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Hospital Care at Home in 2021: Safe, Convenient and Cost Effective

Innovation Story

Hospital Care at Home in 2021: Safe, Convenient and Cost Effective

Technology makes it possible to deliver hospital-level care at home, says Jared Conley, MD, PhD, MPH, of Mass General’s Healthcare Transformation Lab.

Jennifer Wells
March 11, 2021

Jared Conley, MD, PhD, MPH, is an emergency medicine physician and innovator at Massachusetts General Hospital and Harvard Medical School. In 2019, he became associate director of the Mass General Healthcare Transformation Lab and in that role also serves as the physician technical adviser to the Home Hospital Program at Mass General. Here, Dr. Conley describes how technology allows patients to receive hospital-level care at home.

We are essentially mirroring the care patients receive in the hospital but delivering it to them in the comfort of their own home.

What’s unique about the Healthcare Transformation Lab?

About six years ago, Eric Isselbacher, MD, founded the Healthcare Transformation Lab (HTL) with the mission to improve the experience and value of health care through collaborative innovation. We make that happen in many ways — most recently, one of our key focuses is to make it easier to deliver hospital-level care at home.

Can you explain what hospital-level care at home means, and what type of patients would be ideally suited to it?

We are essentially mirroring the care patients receive in the hospital but delivering it to them in the comfort of their own home. Scientific studies help us understand which patients can safely receive this kind of care. With the right technology, certain conditions that require daily doctor and nursing care, intravenous medications and close monitoring can safely be treated at home. Some examples are congestive heart failure, chronic obstructive pulmonary disease or skin infections.

In some ways it seems like a throwback to the house calls of the past, like Marcus Welby returns.

Yes, you can think of it like Dr. Welby’s house calls using 21st century technology and science to care for patients at home with hospital-level care. And, instead of a black bag, a nurse arrives with a backpack to provide the patient — and in some cases outfit their home — with an appropriate array of devices for that patient’s needs.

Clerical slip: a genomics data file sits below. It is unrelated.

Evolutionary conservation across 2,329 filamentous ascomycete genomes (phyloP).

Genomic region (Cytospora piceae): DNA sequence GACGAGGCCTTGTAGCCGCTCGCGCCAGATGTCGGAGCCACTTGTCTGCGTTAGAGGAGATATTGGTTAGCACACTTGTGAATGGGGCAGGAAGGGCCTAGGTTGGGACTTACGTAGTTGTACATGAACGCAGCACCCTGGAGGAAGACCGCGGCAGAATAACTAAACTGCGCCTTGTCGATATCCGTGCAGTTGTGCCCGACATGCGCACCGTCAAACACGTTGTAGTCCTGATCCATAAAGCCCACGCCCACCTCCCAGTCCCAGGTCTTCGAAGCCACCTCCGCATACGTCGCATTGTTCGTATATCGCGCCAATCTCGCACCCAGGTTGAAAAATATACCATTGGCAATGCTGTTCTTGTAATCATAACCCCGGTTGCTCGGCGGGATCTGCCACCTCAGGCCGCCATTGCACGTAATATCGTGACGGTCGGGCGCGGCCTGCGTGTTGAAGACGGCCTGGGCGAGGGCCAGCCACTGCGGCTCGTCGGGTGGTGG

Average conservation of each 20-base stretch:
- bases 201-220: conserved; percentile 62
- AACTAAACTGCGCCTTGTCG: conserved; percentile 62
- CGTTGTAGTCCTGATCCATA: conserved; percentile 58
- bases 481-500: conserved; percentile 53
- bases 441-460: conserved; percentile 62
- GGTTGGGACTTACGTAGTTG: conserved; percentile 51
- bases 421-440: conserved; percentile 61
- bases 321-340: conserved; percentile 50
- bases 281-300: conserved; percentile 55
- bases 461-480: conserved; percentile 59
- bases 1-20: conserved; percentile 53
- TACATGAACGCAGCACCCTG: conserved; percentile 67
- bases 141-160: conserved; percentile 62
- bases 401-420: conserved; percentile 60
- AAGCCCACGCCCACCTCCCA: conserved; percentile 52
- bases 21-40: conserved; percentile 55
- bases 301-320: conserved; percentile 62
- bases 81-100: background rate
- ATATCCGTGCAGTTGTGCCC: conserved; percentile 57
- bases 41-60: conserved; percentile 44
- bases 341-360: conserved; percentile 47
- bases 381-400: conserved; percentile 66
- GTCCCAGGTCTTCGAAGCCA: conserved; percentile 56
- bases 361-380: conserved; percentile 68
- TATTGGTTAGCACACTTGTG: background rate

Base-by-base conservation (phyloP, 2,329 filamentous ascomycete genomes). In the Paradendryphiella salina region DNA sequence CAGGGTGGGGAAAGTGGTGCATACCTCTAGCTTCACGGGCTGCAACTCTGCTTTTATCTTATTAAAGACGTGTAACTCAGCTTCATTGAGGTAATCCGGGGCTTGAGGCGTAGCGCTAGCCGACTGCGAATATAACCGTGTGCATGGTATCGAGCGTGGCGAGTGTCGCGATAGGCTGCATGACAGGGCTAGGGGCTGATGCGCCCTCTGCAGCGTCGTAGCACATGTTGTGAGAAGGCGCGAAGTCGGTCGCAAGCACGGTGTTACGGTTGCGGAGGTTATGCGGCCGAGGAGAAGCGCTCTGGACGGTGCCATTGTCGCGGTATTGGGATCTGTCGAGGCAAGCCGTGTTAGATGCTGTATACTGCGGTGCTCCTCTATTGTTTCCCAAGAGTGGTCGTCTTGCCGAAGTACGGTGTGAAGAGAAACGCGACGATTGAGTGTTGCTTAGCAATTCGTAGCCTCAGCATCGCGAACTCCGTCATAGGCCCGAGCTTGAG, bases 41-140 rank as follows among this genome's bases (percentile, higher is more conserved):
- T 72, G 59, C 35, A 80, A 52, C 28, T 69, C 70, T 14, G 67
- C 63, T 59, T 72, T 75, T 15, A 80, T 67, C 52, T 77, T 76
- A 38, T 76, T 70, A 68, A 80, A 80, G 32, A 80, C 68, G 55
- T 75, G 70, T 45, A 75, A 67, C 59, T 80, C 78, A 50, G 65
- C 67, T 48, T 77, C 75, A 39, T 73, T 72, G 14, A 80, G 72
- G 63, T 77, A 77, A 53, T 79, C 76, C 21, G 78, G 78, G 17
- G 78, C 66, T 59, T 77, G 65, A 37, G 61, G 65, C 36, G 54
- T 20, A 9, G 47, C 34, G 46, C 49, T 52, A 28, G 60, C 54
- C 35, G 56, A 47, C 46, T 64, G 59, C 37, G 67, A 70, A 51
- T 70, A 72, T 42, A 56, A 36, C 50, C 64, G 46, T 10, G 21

Jared Conley, MD, PhD, MPH

Ultimately, it’s patients who are driving this return to the home as the center of care — they want to maximize time at home. We’re actively exploring ways that technology can make this more and more of a reality.

Tell me more about the technology.

Our goal is to provide patients with the best remote monitoring device for their unique condition and an electronic tablet to best communicate with their Mass General care team during virtual visits. Instead of bringing the patient to the service, technology allows us to bring the service to the patient.

As we at HTL engage in this work, important questions arise. What is the technology that allows patients to get the most reliable monitoring and feel comfortable and safe? Is it a patch on the chest, an arm band, a watch? How often should monitoring occur? What are the best tools for monitoring vital signs (e.g. heart rate, blood pressure and oxygen saturation)? How can we then effectively transmit the data to clinical teams or alert them if the patient’s health is changing?

Our work is to figure out these exact solutions. You could think of it as developing an electronic safety net to ensure highest-quality and safe acute care in the home.

Hospital-level care at home sounds expensive.

Yes, caring for a patient at home with hospital-level care is not inexpensive as it requires the expertise of many clinicians and new technologies to facilitate remote monitoring, diagnostic testing and virtual visits. However, the hospital is essentially the most expensive hotel in town, and so this new way of delivering care will help us achieve the same high-quality care at a more affordable cost.

The home is the center of future health care delivery.

To support these efforts, last fall the Centers for Medicare & Medicaid Services enabled payment for hospital at home under specific conditions. As a leader in this space, Mass General was one of the first health systems given permission to do this type of advanced care, and we have been incredibly busy ever since evaluating the emerging technologies and opportunities to further this work.

What could philanthropy do?

The home is the center of future health care delivery. Philanthropic support allows us at HTL to explore, test and implement more about what tomorrow’s care could look like if best designed for patients.

Science and technology continue to support more and more of this work to maximize health and time at home. Patients want it and clinicians and staff at HTL will work tirelessly to facilitate it as much as it is safe to do so.

You can advance health care of the future by donating to the Healthcare Transformation Lab. If you would like more information, please contact us.